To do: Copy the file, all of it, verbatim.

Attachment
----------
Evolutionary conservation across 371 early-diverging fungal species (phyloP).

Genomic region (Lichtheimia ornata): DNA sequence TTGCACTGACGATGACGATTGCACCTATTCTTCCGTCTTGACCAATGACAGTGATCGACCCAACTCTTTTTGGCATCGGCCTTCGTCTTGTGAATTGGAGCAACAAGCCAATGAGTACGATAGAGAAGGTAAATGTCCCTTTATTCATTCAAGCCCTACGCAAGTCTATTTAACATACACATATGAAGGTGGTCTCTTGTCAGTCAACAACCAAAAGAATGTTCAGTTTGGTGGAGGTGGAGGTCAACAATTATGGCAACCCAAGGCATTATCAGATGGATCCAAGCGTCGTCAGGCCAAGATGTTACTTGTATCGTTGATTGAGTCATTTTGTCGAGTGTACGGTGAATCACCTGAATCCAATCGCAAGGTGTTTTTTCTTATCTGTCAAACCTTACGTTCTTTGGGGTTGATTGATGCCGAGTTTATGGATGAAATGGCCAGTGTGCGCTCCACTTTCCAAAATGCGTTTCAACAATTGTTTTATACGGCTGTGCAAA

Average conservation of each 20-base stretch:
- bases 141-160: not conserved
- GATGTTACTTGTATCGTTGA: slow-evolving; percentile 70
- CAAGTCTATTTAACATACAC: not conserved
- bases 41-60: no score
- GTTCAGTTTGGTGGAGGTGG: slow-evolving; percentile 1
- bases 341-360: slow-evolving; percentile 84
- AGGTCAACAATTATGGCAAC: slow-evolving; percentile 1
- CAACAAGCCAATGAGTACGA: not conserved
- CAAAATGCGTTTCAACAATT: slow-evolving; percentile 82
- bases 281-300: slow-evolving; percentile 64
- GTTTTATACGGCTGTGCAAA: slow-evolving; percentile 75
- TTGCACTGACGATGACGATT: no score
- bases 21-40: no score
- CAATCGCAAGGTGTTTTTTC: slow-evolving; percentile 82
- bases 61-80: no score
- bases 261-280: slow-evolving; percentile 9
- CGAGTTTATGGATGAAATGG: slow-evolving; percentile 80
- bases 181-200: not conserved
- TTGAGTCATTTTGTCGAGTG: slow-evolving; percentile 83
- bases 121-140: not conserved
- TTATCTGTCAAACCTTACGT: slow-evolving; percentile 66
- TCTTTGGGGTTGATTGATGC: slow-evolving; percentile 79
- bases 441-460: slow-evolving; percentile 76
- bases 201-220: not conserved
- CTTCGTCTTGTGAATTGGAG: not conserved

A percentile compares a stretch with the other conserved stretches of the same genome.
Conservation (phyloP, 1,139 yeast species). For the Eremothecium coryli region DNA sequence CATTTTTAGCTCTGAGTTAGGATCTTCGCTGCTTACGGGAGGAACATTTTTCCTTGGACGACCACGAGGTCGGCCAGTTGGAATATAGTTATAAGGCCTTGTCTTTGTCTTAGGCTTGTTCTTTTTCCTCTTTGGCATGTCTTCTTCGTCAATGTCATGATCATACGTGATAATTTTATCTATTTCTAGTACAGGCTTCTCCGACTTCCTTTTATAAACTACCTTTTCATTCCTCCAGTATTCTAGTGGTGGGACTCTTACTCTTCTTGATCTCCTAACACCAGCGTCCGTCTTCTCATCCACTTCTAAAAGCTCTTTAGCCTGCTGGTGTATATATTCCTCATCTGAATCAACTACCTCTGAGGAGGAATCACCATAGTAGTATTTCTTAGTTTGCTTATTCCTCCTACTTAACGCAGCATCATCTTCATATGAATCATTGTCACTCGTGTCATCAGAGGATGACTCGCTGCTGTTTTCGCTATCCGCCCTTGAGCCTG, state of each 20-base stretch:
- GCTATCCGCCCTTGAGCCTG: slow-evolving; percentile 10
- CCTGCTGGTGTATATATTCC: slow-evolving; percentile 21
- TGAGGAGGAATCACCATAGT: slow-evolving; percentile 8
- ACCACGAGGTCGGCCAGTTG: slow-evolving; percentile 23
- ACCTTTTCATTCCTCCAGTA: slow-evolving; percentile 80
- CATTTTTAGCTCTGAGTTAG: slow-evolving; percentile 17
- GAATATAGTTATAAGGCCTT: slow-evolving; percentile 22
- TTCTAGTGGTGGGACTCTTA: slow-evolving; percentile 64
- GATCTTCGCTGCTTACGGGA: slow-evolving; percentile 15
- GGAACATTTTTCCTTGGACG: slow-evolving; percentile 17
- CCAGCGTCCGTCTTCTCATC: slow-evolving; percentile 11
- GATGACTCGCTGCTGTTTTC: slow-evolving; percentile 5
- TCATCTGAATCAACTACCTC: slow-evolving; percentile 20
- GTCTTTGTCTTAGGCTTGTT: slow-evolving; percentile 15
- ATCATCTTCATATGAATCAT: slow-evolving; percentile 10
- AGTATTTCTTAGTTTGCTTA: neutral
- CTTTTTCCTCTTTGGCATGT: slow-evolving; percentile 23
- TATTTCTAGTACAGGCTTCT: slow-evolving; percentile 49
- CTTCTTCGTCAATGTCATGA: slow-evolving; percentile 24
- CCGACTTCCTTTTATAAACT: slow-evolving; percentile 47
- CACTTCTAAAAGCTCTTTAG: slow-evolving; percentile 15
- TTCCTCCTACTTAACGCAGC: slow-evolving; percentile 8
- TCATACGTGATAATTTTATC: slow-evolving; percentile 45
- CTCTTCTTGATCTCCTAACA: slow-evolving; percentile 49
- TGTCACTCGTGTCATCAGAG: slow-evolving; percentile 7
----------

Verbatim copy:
Evolutionary conservation across 371 early-diverging fungal species (phyloP).

Genomic region (Lichtheimia ornata): DNA sequence TTGCACTGACGATGACGATTGCACCTATTCTTCCGTCTTGACCAATGACAGTGATCGACCCAACTCTTTTTGGCATCGGCCTTCGTCTTGTGAATTGGAGCAACAAGCCAATGAGTACGATAGAGAAGGTAAATGTCCCTTTATTCATTCAAGCCCTACGCAAGTCTATTTAACATACACATATGAAGGTGGTCTCTTGTCAGTCAACAACCAAAAGAATGTTCAGTTTGGTGGAGGTGGAGGTCAACAATTATGGCAACCCAAGGCATTATCAGATGGATCCAAGCGTCGTCAGGCCAAGATGTTACTTGTATCGTTGATTGAGTCATTTTGTCGAGTGTACGGTGAATCACCTGAATCCAATCGCAAGGTGTTTTTTCTTATCTGTCAAACCTTACGTTCTTTGGGGTTGATTGATGCCGAGTTTATGGATGAAATGGCCAGTGTGCGCTCCACTTTCCAAAATGCGTTTCAACAATTGTTTTATACGGCTGTGCAAA

Average conservation of each 20-base stretch:
- bases 141-160: not conserved
- GATGTTACTTGTATCGTTGA: slow-evolving; percentile 70
- CAAGTCTATTTAACATACAC: not conserved
- bases 41-60: no score
- GTTCAGTTTGGTGGAGGTGG: slow-evolving; percentile 1
- bases 341-360: slow-evolving; percentile 84
- AGGTCAACAATTATGGCAAC: slow-evolving; percentile 1
- CAACAAGCCAATGAGTACGA: not conserved
- CAAAATGCGTTTCAACAATT: slow-evolving; percentile 82
- bases 281-300: slow-evolving; percentile 64
- GTTTTATACGGCTGTGCAAA: slow-evolving; percentile 75
- TTGCACTGACGATGACGATT: no score
- bases 21-40: no score
- CAATCGCAAGGTGTTTTTTC: slow-evolving; percentile 82
- bases 61-80: no score
- bases 261-280: slow-evolving; percentile 9
- CGAGTTTATGGATGAAATGG: slow-evolving; percentile 80
- bases 181-200: not conserved
- TTGAGTCATTTTGTCGAGTG: slow-evolving; percentile 83
- bases 121-140: not conserved
- TTATCTGTCAAACCTTACGT: slow-evolving; percentile 66
- TCTTTGGGGTTGATTGATGC: slow-evolving; percentile 79
- bases 441-460: slow-evolving; percentile 76
- bases 201-220: not conserved
- CTTCGTCTTGTGAATTGGAG: not conserved

A percentile compares a stretch with the other conserved stretches of the same genome.
Conservation (phyloP, 1,139 yeast species). For the Eremothecium coryli region DNA sequence CATTTTTAGCTCTGAGTTAGGATCTTCGCTGCTTACGGGAGGAACATTTTTCCTTGGACGACCACGAGGTCGGCCAGTTGGAATATAGTTATAAGGCCTTGTCTTTGTCTTAGGCTTGTTCTTTTTCCTCTTTGGCATGTCTTCTTCGTCAATGTCATGATCATACGTGATAATTTTATCTATTTCTAGTACAGGCTTCTCCGACTTCCTTTTATAAACTACCTTTTCATTCCTCCAGTATTCTAGTGGTGGGACTCTTACTCTTCTTGATCTCCTAACACCAGCGTCCGTCTTCTCATCCACTTCTAAAAGCTCTTTAGCCTGCTGGTGTATATATTCCTCATCTGAATCAACTACCTCTGAGGAGGAATCACCATAGTAGTATTTCTTAGTTTGCTTATTCCTCCTACTTAACGCAGCATCATCTTCATATGAATCATTGTCACTCGTGTCATCAGAGGATGACTCGCTGCTGTTTTCGCTATCCGCCCTTGAGCCTG, state of each 20-base stretch:
- GCTATCCGCCCTTGAGCCTG: slow-evolving; percentile 10
- CCTGCTGGTGTATATATTCC: slow-evolving; percentile 21
- TGAGGAGGAATCACCATAGT: slow-evolving; percentile 8
- ACCACGAGGTCGGCCAGTTG: slow-evolving; percentile 23
- ACCTTTTCATTCCTCCAGTA: slow-evolving; percentile 80
- CATTTTTAGCTCTGAGTTAG: slow-evolving; percentile 17
- GAATATAGTTATAAGGCCTT: slow-evolving; percentile 22
- TTCTAGTGGTGGGACTCTTA: slow-evolving; percentile 64
- GATCTTCGCTGCTTACGGGA: slow-evolving; percentile 15
- GGAACATTTTTCCTTGGACG: slow-evolving; percentile 17
- CCAGCGTCCGTCTTCTCATC: slow-evolving; percentile 11
- GATGACTCGCTGCTGTTTTC: slow-evolving; percentile 5
- TCATCTGAATCAACTACCTC: slow-evolving; percentile 20
- GTCTTTGTCTTAGGCTTGTT: slow-evolving; percentile 15
- ATCATCTTCATATGAATCAT: slow-evolving; percentile 10
- AGTATTTCTTAGTTTGCTTA: neutral
- CTTTTTCCTCTTTGGCATGT: slow-evolving; percentile 23
- TATTTCTAGTACAGGCTTCT: slow-evolving; percentile 49
- CTTCTTCGTCAATGTCATGA: slow-evolving; percentile 24
- CCGACTTCCTTTTATAAACT: slow-evolving; percentile 47
- CACTTCTAAAAGCTCTTTAG: slow-evolving; percentile 15
- TTCCTCCTACTTAACGCAGC: slow-evolving; percentile 8
- TCATACGTGATAATTTTATC: slow-evolving; percentile 45
- CTCTTCTTGATCTCCTAACA: slow-evolving; percentile 49
- TGTCACTCGTGTCATCAGAG: slow-evolving; percentile 7